State of the Republic: On Borrowed Time

December 20th, 2012

Not a day passes without one hearing or reading about the dire financial state of the Honduran Government.  It is said the present administration came to power at a bad time, but that is the excuse all politicians use to explain their incompetence.

Maybe it’s not too late to save the situation, but something has to be done immediately, without regard to political consequences. All the government-run utility companies are operating in the red, and no one knows how much longer they will continue to operate. Many other vital government services are also failing, like public hospitals and health centers, where nurses and doctors are going months without pay. Teachers and firemen are also having to wait for their pay.

chart-1-our islands-webThe President has in three years created three or four new ministerial posts with corruption, bonuses and subsidies. This country is bankrupt, but none of the politicians are addressing the issue. The same politicians keep making the same baseless promises that only inspire hope in the minds of the ill-informed and the ignorant.

The municipalities are suffering because the central government has defaulted on the portion of sales tax revenue it is required to redistribute to them. Parts of the Bay Islands are struggling through this ever-worsening crisis, but no one is paying us any mind.

It is the general belief in this country that the Bay Islands are prosperous and that everybody has money. People who think that should talk to the people of Santos Guardiola and Guanaja if they want to hear some sad stories.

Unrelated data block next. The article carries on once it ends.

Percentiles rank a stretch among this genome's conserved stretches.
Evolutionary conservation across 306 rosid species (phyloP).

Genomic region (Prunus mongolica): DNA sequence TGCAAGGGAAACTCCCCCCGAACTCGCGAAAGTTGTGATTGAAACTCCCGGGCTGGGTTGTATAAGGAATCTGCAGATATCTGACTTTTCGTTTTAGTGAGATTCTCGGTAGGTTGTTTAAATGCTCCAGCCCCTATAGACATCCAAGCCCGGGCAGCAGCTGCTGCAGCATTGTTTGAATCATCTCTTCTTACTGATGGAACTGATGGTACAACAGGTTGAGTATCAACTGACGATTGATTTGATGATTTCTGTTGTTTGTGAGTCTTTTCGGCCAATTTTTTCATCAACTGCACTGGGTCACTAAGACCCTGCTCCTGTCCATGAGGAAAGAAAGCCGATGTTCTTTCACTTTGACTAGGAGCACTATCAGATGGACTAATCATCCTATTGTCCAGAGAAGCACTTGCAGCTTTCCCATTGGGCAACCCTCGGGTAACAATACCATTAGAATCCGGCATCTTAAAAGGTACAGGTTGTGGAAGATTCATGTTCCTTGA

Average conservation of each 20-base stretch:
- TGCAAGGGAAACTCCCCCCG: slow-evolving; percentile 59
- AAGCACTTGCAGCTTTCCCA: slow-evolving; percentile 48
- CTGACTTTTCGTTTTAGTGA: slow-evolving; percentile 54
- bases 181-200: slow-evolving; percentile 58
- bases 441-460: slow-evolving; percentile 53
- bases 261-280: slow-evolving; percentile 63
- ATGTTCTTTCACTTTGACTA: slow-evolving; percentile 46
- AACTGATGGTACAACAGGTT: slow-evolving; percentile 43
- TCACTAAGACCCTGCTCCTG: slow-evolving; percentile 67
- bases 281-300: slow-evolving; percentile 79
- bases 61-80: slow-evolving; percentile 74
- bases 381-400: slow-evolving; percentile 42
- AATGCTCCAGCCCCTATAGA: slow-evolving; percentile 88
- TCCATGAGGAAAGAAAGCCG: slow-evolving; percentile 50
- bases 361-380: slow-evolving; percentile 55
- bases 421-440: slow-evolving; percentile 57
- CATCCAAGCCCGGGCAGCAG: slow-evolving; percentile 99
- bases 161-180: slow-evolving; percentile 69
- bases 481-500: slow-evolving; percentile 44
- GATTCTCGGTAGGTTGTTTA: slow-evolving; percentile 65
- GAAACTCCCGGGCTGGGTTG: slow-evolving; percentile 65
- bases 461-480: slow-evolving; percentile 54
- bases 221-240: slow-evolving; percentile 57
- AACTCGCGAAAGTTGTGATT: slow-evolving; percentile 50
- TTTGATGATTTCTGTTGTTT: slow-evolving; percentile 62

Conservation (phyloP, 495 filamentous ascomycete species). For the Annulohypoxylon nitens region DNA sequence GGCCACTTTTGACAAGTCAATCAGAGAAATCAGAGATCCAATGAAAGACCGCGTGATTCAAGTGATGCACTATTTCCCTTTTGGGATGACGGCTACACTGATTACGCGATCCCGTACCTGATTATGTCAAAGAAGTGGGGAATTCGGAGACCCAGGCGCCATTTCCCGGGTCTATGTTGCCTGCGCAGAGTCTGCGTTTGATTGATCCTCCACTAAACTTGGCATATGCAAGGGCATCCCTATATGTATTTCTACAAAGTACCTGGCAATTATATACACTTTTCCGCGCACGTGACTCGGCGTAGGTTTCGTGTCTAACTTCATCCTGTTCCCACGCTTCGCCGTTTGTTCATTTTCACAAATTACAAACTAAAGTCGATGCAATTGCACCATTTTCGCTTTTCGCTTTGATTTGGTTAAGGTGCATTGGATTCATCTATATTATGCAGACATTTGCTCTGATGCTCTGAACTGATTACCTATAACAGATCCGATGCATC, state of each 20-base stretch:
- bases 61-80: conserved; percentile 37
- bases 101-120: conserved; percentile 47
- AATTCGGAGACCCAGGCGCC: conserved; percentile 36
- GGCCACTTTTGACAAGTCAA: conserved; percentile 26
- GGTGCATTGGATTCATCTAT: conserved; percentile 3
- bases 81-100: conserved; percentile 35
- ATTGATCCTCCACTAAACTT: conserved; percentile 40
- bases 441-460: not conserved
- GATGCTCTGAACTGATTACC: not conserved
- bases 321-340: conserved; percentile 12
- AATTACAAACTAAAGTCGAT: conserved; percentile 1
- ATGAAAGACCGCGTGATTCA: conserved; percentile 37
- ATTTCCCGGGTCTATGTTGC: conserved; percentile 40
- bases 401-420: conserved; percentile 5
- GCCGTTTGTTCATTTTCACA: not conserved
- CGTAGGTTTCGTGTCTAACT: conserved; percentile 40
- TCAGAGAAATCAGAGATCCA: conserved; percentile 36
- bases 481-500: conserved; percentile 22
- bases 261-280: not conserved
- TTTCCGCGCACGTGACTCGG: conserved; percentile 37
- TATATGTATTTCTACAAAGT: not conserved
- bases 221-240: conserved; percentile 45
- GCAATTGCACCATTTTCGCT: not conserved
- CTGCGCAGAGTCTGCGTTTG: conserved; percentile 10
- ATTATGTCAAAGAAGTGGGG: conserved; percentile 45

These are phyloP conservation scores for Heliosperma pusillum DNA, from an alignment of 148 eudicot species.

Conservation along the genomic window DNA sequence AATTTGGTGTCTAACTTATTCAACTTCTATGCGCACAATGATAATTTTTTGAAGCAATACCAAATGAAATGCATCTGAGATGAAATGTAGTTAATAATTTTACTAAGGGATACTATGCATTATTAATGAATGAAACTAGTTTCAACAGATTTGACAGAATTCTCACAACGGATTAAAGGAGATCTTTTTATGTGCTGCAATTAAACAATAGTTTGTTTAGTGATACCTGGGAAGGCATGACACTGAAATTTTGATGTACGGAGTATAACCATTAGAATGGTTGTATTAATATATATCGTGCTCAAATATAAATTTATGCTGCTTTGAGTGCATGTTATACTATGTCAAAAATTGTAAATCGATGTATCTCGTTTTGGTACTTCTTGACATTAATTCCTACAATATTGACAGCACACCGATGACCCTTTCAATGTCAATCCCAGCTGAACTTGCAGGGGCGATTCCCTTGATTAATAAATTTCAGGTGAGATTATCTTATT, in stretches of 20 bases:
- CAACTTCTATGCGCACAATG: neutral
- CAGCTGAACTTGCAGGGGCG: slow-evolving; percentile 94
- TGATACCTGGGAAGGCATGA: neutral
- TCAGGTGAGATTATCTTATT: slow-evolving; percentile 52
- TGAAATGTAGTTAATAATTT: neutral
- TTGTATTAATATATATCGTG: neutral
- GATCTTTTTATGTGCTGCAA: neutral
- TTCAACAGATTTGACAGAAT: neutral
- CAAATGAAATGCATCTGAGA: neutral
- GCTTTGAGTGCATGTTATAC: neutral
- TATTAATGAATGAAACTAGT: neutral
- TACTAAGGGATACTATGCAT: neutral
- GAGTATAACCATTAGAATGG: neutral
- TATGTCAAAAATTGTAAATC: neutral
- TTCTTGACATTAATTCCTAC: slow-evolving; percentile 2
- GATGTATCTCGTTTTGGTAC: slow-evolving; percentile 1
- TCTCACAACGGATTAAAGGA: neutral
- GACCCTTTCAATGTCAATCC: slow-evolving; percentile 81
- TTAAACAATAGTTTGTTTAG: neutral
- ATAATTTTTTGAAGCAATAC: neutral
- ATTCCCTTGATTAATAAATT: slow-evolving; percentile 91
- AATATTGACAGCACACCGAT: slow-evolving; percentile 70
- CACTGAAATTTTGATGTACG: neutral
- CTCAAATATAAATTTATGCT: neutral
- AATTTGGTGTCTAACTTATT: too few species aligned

With all this upon us, the government has decided to close down the business of diving for lobster (see November Voice). This closure will be a death sentence for Guanaja and La Mosquitia. But it will also have drastic effects on many other parts of this country. The Islands and la Mosquitia spend hundreds of millions of lempiras in La Ceiba on dry goods and other products that are brought in from other parts of the country and shipped to these destinations via coastal freighter.  As usual, these shipments will drop 60-70 percent starting in February, but things will not return to normal in June as they have in the past. Nothing will ever return to normal.

Aside from the approximately 2,400 families in La Mosquitia and Guanaja that depend directly on the diving, many others will be indirectly affected: merchants who operate businesses in these places, workers of these businesses, freighters that carry the merchandise, freight haulers, airlines, electric companies, municipal workers, carpenters, fiberglass workers, mechanics, refrigeration experts, cable companies, bars, restaurants, banks and all others that have anything to do with sales and services. Banks in Guanaja and Puerto Lempira have already cut back on some services to their customers.

This government, instead of trying to bolster the economy, is doing things to aggravate our precarious situation, like a surtax on checks drawn on checking accounts. This tax is levied on your balance without regard to your non-personal expenditures. I use my checkbook to pay my workers. They get their money, and I’m left to pay the extra tax.

The Honduran Government is also getting ready to spend Lps. 1,234 million on fast boats to chase cocaine traffickers. The US, which is the destination of most of the cocaine, is not sponsoring this scheme, so I can’t see the reason for spending all that money. A very sad state of affairs, and this can only get worse. Help!

P.S.  The November World Court decision in the Colombia-Nicaragua maritime boundary dispute reminds me of the Bible verse (Mark 4:25): For he that hath, to him shall be given: and he that hath not, from him shall be taken even that which he hath.

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